According to researchers, they contain chemicals that help rejuvenate old cells, making them appear and behave like their younger counterparts.
The study – led by Lorna Harries, a professor of molecular genetics at Exeter University – was based around the knowledge that when people age, the strands of DNA in cells gradually lose their protective ‘telemores’ (the cap that acts like the plastic tips on the end of shoe laces to protect our chromosomes.) Over time, this results in the cells being unable to repair themselves.
In the laboratory, researchers applied compounds based on chemicals that are naturally found in red wine, dark chocolate, red grapes and blueberries to older cells. Within hours, they had started to divide and had longer telemores, essentially reversing the aging process.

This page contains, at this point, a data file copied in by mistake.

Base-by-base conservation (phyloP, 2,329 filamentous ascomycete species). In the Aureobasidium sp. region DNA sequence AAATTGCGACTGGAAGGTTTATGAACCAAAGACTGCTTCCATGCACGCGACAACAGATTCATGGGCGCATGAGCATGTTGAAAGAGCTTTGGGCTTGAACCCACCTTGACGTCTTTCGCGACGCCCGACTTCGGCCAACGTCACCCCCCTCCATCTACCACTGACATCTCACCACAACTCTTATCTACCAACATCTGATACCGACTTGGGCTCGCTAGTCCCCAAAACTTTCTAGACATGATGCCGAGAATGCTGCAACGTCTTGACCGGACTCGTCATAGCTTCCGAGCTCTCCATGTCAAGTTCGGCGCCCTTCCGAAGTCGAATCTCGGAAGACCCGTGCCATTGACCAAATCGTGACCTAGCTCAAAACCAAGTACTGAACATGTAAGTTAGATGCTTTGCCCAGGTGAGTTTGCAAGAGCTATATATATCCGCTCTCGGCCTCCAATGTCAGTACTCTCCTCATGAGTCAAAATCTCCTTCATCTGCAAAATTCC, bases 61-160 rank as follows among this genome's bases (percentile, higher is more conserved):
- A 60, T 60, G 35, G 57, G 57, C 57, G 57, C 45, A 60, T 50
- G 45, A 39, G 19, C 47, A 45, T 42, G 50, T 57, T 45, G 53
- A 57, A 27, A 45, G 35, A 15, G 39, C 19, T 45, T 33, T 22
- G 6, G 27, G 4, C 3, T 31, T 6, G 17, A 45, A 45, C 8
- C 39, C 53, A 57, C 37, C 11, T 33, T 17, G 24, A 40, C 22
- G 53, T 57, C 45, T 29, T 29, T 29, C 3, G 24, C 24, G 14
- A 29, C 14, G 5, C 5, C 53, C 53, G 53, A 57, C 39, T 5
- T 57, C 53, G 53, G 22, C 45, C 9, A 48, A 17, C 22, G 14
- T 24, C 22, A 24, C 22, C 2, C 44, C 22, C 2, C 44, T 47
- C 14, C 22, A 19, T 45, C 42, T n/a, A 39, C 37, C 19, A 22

These findings build on previous studies, which established that a class of genes (called splicing factor) progressively switch off in humans as the years go by.
“This is a first step in trying to make people live normal lifespans, but with health for their entire life,” professor Harries said.
“Our data suggests that using chemicals to switch back on the major class of genes that are switched off as we age might provide a means to restore function to old cells.”
As if you needed another excuse to polish off that bottle of pinot!
This article originally appeared on Women's Health.